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Particularly adept when it comes to advising on technical and complex employment law problems.

Employment Judges Sitting Alone

Last week the government published a draft Statutory Instrument enabling Employment Judges to sit alone in unfair dismissal cases from 6th April 2012. It is expected that the Statutory Instrument will be approved shortly.

My personal view is that lay members are an important part of the Tribunal process. Whilst we all have experience of the occasionally strange question being asked, this is outweighed by the number of times that a sensible point has been raised.

For example, when I have been acting for a Respondent and have bemoaned the lack of documentary evidence supplied by the Claimant in respect of mitigation, I have occasionally been met with words to the effect of: “well Mr Anderson, that is a matter for the Tribunal to assess, particularly the lay members taking into account their local knowledge” – This sentence can be varied in many ways, but it is telling how many times members are referred to in a context of the Tribunals experience.

However, the implications of Employment Judge’s sitting alone, should (in theory) be wider. The above points are a recognition of the existence of the “Industrial Jury” a phrase steeped in the history of the Employment Tribunal system, implicitly recognising the fact that the panel is appointed by statute for it’s diverse experience. It is in effect, a specialist jury.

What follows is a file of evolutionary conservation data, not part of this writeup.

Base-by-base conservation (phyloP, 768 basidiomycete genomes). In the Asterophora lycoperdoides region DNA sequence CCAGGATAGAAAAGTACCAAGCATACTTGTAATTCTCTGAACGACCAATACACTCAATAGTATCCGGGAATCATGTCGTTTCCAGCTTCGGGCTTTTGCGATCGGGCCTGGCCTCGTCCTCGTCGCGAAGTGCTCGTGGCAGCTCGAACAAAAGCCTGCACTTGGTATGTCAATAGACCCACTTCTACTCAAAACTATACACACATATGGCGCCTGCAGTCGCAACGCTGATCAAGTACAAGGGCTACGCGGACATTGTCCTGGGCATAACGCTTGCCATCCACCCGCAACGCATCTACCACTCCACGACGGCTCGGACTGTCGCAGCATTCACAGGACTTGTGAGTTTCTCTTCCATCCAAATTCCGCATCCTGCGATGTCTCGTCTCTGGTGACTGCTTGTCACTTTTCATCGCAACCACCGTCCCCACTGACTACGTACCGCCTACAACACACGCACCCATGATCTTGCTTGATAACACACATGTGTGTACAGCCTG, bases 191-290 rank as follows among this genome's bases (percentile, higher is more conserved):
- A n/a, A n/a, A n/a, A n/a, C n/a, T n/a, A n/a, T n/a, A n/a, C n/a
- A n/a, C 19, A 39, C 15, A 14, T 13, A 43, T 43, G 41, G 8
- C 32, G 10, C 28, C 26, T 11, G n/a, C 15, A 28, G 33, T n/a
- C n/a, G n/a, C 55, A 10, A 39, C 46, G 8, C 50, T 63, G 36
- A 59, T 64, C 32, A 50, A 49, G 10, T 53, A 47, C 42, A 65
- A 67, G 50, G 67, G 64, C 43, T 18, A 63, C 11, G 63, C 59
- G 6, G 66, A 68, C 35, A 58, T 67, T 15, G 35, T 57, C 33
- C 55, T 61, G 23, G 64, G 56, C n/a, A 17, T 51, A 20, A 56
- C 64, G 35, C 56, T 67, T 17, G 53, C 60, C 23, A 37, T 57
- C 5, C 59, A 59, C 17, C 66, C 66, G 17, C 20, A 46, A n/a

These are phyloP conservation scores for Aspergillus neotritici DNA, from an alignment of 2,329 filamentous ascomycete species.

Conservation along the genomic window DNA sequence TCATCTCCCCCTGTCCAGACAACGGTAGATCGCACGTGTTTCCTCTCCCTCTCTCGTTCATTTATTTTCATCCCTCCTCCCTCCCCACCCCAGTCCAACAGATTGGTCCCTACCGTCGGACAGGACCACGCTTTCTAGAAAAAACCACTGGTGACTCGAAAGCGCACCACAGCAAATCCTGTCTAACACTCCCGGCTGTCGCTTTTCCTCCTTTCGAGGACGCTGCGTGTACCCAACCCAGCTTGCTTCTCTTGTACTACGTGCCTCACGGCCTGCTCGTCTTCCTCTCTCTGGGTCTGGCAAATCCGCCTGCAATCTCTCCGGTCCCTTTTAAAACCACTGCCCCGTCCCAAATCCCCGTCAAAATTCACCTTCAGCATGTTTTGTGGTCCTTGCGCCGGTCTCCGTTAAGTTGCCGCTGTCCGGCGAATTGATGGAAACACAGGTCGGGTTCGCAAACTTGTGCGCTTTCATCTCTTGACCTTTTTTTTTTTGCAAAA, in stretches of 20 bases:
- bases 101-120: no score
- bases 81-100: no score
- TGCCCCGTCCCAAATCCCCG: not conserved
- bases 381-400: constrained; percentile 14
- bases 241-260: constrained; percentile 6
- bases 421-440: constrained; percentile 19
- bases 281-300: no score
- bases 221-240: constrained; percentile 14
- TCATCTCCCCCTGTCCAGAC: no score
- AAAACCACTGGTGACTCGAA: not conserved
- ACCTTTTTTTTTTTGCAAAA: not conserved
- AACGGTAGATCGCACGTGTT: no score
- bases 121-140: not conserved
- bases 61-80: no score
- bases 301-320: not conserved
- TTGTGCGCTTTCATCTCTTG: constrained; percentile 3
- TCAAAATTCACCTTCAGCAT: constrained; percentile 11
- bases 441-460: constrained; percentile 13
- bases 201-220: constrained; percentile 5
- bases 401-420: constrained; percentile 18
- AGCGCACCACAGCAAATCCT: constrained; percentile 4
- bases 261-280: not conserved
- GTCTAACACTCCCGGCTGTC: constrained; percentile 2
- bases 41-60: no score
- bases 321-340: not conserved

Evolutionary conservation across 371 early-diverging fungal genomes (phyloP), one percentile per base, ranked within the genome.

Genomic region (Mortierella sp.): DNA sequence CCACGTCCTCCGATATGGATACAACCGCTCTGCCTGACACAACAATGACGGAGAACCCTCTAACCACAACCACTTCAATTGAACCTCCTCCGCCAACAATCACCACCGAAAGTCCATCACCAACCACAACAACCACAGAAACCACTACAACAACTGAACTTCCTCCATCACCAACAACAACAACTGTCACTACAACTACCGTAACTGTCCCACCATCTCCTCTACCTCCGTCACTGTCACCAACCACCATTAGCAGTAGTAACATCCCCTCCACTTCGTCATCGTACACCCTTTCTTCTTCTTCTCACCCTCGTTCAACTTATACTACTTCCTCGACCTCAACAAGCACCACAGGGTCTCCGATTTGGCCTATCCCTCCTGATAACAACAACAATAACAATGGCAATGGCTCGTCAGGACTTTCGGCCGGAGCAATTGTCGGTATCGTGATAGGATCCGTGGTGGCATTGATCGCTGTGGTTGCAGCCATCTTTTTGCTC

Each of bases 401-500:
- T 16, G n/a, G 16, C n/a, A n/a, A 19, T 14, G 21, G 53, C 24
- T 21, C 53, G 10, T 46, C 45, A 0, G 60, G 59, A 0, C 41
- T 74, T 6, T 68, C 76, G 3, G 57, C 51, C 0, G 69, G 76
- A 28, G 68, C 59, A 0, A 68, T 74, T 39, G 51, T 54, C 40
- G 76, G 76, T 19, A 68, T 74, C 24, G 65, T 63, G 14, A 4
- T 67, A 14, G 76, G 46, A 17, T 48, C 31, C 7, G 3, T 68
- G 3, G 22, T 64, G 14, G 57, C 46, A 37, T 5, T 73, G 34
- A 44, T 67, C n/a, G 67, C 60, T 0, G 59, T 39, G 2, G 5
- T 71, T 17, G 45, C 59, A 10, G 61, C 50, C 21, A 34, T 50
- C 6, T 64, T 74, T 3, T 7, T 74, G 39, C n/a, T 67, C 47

This brings me to the issue of perversity appeals to the Employment Appeal Tribunal. The leading authority on perversity appeals is the well known Court of Appeal Judgment in Yeboah v Crofton [2002] IRLR 634 . The case itself was extreme, the Claimant’s evidence lasted 25 days, Mr Crofton’s 10 days with 14 other witnesses providing evidence. The hearing before the Employment Appeal Tribunal lasted 12 days and before the Court of Appeal, 4 days. It was a salutary lesson in why appeals should be restricted to points of law.

However, with Employment Judges sitting alone in unfair dismissal cases, my view is that the risk of a perverse finding of fact is greater. Two points emerge.

The first is that a Judge sitting alone is more likely to make a mistake on uncontested  evidence or misstate the evidence than a panel of three people. This type of perversity is covered at paragraph 95 of Yeboah, which indicates that such appeals will normally be allowed. For an example, see here . Before the point is made, I accept that Judges sit alone in most non employment jurisdictions without the assistance of lay members. However, whilst still restrictive, the approach to factual appeals in civil cases is different to that applied by the EAT.

The second point is more complex. Without the “Industrial Jury” an Employment Judge will be in a position to make findings of fact without having someone else on the panel say “hang on, is that right?” The highly restrictive nature of perversity appeals is based upon a) the experience of the Industrial Jury and the need to respect that background and experience as a specialist jury and b) the fact that it was a fact finding “jury” that reached the factual conclusions that it did.

Of course, it is unlikely that this change will result in Yeboah being revisited. In particular:

  • Employment Judges already sit alone in some jurisdictions, for example wages or annual leave claims. No such distinction has been drawn in these cases previously.
  • Users of the Employment Appeal Tribunal will acknowledge that it is taking longer for cases to be listed than previously. There will be no motivation on the part of the EAT to widen the scope of perversity appeals. In a significant proportion of cases, a perversity appeal is still an attempt by a party to reopen a case they rightly lost.

However, I write this as food for thought. Whilst no change is likely, it helps to recognise that the rationale for part of our system has altered.

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